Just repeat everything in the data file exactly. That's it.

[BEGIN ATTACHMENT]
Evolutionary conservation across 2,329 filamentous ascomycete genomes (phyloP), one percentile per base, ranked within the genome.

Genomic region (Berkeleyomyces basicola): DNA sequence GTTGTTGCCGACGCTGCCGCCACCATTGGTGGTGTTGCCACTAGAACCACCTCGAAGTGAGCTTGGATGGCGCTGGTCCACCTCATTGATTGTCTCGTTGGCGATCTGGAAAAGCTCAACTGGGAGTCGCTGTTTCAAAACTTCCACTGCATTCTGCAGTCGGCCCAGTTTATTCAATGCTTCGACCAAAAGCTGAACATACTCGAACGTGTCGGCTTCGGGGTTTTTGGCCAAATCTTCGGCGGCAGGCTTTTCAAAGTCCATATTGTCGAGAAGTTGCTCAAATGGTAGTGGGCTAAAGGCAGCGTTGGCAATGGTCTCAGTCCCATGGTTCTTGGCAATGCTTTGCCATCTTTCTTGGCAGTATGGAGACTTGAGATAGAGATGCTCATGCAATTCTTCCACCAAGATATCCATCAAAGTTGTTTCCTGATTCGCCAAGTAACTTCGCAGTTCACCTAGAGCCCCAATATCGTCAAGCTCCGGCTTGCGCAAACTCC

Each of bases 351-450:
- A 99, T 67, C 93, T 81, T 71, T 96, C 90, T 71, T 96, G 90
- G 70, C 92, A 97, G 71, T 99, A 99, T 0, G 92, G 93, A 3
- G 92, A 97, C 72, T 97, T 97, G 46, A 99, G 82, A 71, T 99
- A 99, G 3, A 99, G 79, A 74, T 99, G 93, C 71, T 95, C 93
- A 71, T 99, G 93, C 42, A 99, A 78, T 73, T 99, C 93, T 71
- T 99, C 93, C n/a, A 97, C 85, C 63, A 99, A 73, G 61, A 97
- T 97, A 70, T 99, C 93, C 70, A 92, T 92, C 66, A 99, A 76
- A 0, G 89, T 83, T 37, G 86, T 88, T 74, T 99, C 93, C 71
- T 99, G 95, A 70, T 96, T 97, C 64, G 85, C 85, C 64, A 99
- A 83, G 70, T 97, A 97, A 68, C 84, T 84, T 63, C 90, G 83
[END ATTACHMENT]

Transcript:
Evolutionary conservation across 2,329 filamentous ascomycete genomes (phyloP), one percentile per base, ranked within the genome.

Genomic region (Berkeleyomyces basicola): DNA sequence GTTGTTGCCGACGCTGCCGCCACCATTGGTGGTGTTGCCACTAGAACCACCTCGAAGTGAGCTTGGATGGCGCTGGTCCACCTCATTGATTGTCTCGTTGGCGATCTGGAAAAGCTCAACTGGGAGTCGCTGTTTCAAAACTTCCACTGCATTCTGCAGTCGGCCCAGTTTATTCAATGCTTCGACCAAAAGCTGAACATACTCGAACGTGTCGGCTTCGGGGTTTTTGGCCAAATCTTCGGCGGCAGGCTTTTCAAAGTCCATATTGTCGAGAAGTTGCTCAAATGGTAGTGGGCTAAAGGCAGCGTTGGCAATGGTCTCAGTCCCATGGTTCTTGGCAATGCTTTGCCATCTTTCTTGGCAGTATGGAGACTTGAGATAGAGATGCTCATGCAATTCTTCCACCAAGATATCCATCAAAGTTGTTTCCTGATTCGCCAAGTAACTTCGCAGTTCACCTAGAGCCCCAATATCGTCAAGCTCCGGCTTGCGCAAACTCC

Each of bases 351-450:
- A 99, T 67, C 93, T 81, T 71, T 96, C 90, T 71, T 96, G 90
- G 70, C 92, A 97, G 71, T 99, A 99, T 0, G 92, G 93, A 3
- G 92, A 97, C 72, T 97, T 97, G 46, A 99, G 82, A 71, T 99
- A 99, G 3, A 99, G 79, A 74, T 99, G 93, C 71, T 95, C 93
- A 71, T 99, G 93, C 42, A 99, A 78, T 73, T 99, C 93, T 71
- T 99, C 93, C n/a, A 97, C 85, C 63, A 99, A 73, G 61, A 97
- T 97, A 70, T 99, C 93, C 70, A 92, T 92, C 66, A 99, A 76
- A 0, G 89, T 83, T 37, G 86, T 88, T 74, T 99, C 93, C 71
- T 99, G 95, A 70, T 96, T 97, C 64, G 85, C 85, C 64, A 99
- A 83, G 70, T 97, A 97, A 68, C 84, T 84, T 63, C 90, G 83